Manchester United manager David Moyes is hoping to hear some positive news about his pursuit of Cesc Fabregas within the next couple of days.
As United’s week-long stay in Sydney took them to a public training session at the Allianz Stadium, which attracted more support than the seasonal average of any side that plays there regularly, executive vice-chairman Ed Woodward set to work on the urgent transfer business that demanded his early return to Europe.
Given Woodward was due back in the UK on Sunday anyway, it was a significant move on his part which suggested a major piece of business was in the offing.
And, speaking at a press conference to preview tomorrow’s encounter with the A-League All Stars at ANZ Stadium, Moyes for the first time endorsed the fact United had made a bid for Fabregas.
“I couldn’t tell you exactly,” said Moyes, when asked for a progress update.
“I am in contact with the chief executive who has been dealing with it. I will hopefully know a little bit more in the next day or so.”
Barcelona coach Tito Vilanova claimed earlier this week that Fabregas had informed him of a wish to remain at the Nou Camp, a position which was subsequently endorsed by Fabregas’ former manager at Arsenal, Arsene Wenger.
Barcelona vice-president Josep-Maria Bartomeu said today in the Spanish media that they would not entertain offers for the player and that he was “non-transferable”.
United, however, are working on an alternative assessment of the situation.
They are of the opinion Fabregas is open to the idea of a move, and Barcelona might well be too given their need to balance the books following Neymar’s £50m summer arrival.
Speculation about a mammoth bid for Gareth Bale continues to swirl too, while Everton duo Marouane Fellaini and Leighton Baines have also been the subject of repeated links.
So far, United’s only signing of the Moyes era has been Uruguay U-20 defender Guillermo Varela, who is now on a break after competing at the recent World Cup tournament in Turkey which England were so poor at.
With less than a month remaining before the Barclays Premier League opener at Swansea, followed closely by meetings with Chelsea, Liverpool and Manchester City, Moyes is aware he is behind schedule.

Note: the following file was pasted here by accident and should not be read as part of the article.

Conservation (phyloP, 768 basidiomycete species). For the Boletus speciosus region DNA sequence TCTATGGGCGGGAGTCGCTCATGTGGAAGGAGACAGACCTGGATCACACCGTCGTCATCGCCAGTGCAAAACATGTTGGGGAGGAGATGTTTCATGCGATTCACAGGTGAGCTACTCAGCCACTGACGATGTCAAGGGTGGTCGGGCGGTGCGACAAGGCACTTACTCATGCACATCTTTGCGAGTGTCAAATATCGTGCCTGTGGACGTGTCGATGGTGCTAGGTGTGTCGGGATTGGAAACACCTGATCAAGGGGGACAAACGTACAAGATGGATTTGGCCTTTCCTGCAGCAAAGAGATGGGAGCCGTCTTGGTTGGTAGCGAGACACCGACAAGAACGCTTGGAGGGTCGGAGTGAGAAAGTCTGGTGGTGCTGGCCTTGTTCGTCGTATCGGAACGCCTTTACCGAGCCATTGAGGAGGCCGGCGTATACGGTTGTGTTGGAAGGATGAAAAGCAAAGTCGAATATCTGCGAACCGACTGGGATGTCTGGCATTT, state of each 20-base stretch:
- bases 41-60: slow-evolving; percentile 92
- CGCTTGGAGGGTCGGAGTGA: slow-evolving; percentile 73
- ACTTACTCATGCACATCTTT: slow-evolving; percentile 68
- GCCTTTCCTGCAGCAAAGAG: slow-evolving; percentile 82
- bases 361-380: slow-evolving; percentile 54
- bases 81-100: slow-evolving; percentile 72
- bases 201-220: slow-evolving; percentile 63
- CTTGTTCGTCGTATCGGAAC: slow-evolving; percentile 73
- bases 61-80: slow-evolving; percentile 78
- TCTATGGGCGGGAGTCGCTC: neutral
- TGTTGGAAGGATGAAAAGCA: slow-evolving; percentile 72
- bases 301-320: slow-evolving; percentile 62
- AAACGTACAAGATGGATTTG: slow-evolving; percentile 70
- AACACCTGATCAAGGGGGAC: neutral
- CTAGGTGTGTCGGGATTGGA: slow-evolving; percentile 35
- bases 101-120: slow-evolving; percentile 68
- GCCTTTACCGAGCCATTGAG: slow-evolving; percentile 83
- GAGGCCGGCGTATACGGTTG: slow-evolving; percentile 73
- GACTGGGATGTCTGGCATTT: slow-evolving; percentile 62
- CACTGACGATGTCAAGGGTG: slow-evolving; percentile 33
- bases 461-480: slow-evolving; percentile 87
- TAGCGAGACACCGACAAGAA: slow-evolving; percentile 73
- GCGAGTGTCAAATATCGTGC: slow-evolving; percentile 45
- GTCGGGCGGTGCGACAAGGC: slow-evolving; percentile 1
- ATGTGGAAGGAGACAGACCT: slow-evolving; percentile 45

He is hopeful of addressing that situation quite soon.
“We are trying very hard to make some additions to the squad,” he said.
“Hopefully there will be some good news in the not-too-distant future.”
Yet, in exactly the same way as they hope no means yes in Fabregas’ case, the Red Devils are in the same position with Wayne Rooney.
Currently back in Manchester for rehabilitation work on the hamstring injury that forced him home less than 24 hours after his arrival in Thailand last week, there has been no indication Rooney is any less angry about being depicted as Robin van Persie’s understudy than he was when he became aware of Moyes’ comments at the weekend.
If there is no softening of attitude towards words Moyes did not intend to be reported the way they have, it is impossible to see how the 27-year-old can remain at Old Trafford without being a divisive presence at a time when the new manager is trying to make the transition process as smooth as possible.
The intricacies of Rooney’s situation have been debated around the world, including Australia, where fans have turned out in their droves to catch a glimpse of United’s players at any given opportunity.
Around 20,000 paid AUS$15 Australian dollars (€10.50) to watch them train, with tomorrow’s game an 83,500 sell-out in the same stadium in which the British and Irish Lions sealed their momentous series win a fortnight ago.
Moyes has confirmed his intention to hand Phil Jones a start tomorrow, but last season’s top scorer Van Persie is only set to be a substitute after a hard first week’s training following an extended summer break.